One of the things we fight the most—whether we are on a diet or not—is that urge to eat something sweet every once in a while (or all day long!). The reason for this is that our bodies are asking us for energy. Keeping our energy levels stable throughout the day is one of the most difficult challenges we face in our fast-paced and stressful lives.

To defeat our urges for sugar, we need to understand that a food craving is usually either the body’s cry for nutrients (not the need for ice cream or chocolate) or an emotional issue coming to the surface.

Not all sugars are the same. When sugar is digested, it becomes glucose, our cells’ primary source of energy. The rate at which sugar enters the bloodstream depends on the type of sugar consumed.

Carbohydrates that are highly processed, refined sugars are the ones that enter the bloodstream almost immediately after ingestion. They create a “sugar rush” that is always followed by an equally fast crash. Examples of these carbohydrates include table sugar, candy, sodas, and white flour. Comfort foods in this category, like cookies, cakes and ice cream, have a relaxing effect because of the dopamine that is released in the body. Dopamine can calm you down in a few minutes, and if you are an emotional eater, well, you will definitely want some more of it.

Fruits also contain a sugar, fructose, but its absorption into the body is slower because of the fiber in the fruit. That is why it is better to eat the fruit rather than drink its juice. If you love juices, try making them in a juicer that preserves the vitamins and leaves out the additional sugar of processed juices, but I recommend you stick to the whole fruit.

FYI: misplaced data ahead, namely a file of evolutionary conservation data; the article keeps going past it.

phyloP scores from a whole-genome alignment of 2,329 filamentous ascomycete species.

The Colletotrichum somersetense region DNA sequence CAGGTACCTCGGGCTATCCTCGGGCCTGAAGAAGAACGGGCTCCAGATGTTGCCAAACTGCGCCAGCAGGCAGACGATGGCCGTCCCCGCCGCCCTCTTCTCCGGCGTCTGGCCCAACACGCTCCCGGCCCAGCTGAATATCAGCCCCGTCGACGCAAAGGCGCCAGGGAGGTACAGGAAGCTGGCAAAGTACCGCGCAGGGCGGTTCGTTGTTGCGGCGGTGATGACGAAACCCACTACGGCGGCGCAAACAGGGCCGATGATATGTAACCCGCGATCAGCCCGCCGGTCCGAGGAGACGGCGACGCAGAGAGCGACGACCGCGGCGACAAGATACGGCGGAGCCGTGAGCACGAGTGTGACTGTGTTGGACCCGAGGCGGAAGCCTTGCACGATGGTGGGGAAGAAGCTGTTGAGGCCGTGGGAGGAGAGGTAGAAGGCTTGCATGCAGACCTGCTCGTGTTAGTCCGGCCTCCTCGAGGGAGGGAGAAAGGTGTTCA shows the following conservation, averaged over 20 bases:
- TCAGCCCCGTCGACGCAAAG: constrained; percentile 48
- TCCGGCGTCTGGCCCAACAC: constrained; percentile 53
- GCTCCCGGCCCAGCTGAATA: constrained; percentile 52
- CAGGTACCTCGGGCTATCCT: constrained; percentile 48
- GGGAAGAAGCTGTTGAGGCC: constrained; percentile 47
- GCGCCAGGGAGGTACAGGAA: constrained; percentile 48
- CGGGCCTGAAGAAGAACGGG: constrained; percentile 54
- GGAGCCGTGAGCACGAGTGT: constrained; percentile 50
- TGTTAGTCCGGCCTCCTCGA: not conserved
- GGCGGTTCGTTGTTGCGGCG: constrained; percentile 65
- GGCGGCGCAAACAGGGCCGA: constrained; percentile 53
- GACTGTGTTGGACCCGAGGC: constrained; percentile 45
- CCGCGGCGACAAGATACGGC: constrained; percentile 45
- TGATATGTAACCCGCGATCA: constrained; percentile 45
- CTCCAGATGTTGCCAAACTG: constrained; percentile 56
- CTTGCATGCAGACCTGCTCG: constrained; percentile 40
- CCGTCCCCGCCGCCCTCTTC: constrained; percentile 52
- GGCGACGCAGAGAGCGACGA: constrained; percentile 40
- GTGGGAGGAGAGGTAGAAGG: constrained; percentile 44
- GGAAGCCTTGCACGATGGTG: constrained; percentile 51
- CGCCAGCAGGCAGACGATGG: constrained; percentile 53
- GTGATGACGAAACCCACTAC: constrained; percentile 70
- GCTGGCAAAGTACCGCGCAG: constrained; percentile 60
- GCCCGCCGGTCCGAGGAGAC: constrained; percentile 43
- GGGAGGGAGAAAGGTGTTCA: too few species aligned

Vegetables and whole grains are another type of carbohydrates, called complex carbohydrates. These work very differently in the body than the ones mentioned above. Complex carb foods have high amounts of fiber, so the carbohydrates are released into the bloodstream slowly, allowing the sugars to be absorbed at a steady rate over many hours, resulting in long-lasting energy.


Here are some helpful tips to avoid, or at least reduce, the sugars in the first group:

Try to eat fruits such as berries, grapes, or an apple instead of candy when you feel the need to eat something sweet.

Drink mineral water with lemon instead of a soda.

Find healthy snacks such as nuts, carrots, hummus, celery sticks, or yogurt to replace junk foods.

If you are an emotional eater, try thinking about the source of your stress or problems and do something about it instead of eating your way out, which will only make you feel worse in the end.

Dehydration can be often confused with hunger. Drink a glass of water before eating anything, as you may find that it’s enough.

Be conscious about your choices and always ask yourself: Do I really need this? Am I really hungry? Most of the time, these questions have a negative answer.

Your body is very smart, and there is a reason for everything it asks from you, but there is always a healthy choice to supply it the nutrients it needs. Once you start making these healthier choices, your blood sugar will stabilize and provide you energy throughout the day, and your sugar cravings will eventually give in. You may just be surprised (and happy) to find yourself wanting to eat veggies for your mid-morning snack.

By Carolina Martinez
Certified Health Coach at Institute for Integrative Nutrition.

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